Other parts of this series:
While the driverless-car industry continues to make headway in technology and testing, 2018 has not been very fruitful when it comes to federal legislation in the United States.
It has been more than year since the U.S. House of Representatives unanimously passed the SELF DRIVE Act and many were hopeful that its Senate companion, the AV START Act, would get a green light in the past year. But a group of senators placed a “hold” on the bill, citing safety and cybersecurity concerns.
Early in December, lawmakers made one more push to pass the bill, but it stalled again, when an association of trial lawyers dropped its support from the legislation.
In the meanwhile, the U.S. Department of Transportation expanded its voluntary safety guidelines for autonomous vehicles to shipping, freight and rail, in its Automated Vehicles 3.0 directive.
“DOT’s message is clear: Let industry lead the way and set the standards,” note Charles H. Moellenberg, and Robert W. Kantner, in a recent analysis.
They argue that the driverless-car industry has the opportunity to prove that it can safely regulate itself and earn public trust.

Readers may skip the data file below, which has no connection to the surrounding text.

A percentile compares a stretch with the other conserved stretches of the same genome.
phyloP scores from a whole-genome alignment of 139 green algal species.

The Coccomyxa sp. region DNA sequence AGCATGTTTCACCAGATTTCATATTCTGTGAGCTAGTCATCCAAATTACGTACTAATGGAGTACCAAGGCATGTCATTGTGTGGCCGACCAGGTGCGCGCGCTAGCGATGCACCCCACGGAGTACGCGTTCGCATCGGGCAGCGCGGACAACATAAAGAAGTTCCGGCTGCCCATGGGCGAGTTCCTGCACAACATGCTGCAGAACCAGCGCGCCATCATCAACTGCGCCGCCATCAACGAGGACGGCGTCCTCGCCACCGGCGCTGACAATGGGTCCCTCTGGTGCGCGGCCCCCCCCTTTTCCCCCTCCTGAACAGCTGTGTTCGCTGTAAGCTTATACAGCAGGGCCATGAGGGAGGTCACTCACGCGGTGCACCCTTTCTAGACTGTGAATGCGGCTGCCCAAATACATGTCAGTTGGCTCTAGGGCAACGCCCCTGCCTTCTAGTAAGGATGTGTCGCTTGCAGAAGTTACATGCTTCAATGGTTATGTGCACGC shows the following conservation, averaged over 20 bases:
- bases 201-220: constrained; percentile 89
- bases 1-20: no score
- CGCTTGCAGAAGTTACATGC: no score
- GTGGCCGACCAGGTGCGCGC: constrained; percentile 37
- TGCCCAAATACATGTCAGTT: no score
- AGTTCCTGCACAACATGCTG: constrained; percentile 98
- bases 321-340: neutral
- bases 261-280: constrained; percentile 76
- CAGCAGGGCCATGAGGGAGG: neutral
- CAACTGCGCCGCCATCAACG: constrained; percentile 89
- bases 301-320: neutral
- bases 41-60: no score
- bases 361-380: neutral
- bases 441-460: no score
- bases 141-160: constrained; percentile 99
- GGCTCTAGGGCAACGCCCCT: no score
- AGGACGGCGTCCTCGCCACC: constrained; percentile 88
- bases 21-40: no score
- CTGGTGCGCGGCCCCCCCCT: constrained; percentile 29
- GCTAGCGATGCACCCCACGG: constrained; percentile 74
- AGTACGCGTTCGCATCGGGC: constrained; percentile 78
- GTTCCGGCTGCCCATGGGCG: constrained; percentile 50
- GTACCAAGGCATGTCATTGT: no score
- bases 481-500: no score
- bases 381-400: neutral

“Autonomous technology manufacturers should champion the regulatory freedom by developing voluntary standards to address safety, testing, cybersecurity, privacy, and confidential data-sharing with competitors,” they write.
Other experts say that lawmakers will have other chances to set national standards for the driverless-car industry.
“There is no need for a national law until the vehicles are commercially deployed,” Paul Lewis, vice president of policy and finance at the Eno Center for Transportation, told Roll Call. “But that time is coming, putting lawmakers in a unique position to act. Here we have an opportunity to see the future.”
In my next post, I’ll take a look at the latest conversation about the future of auto insurance in the age of driverless cars.
If you would like to learn more, you can read my Ultimate Guide to Self-driving Cars.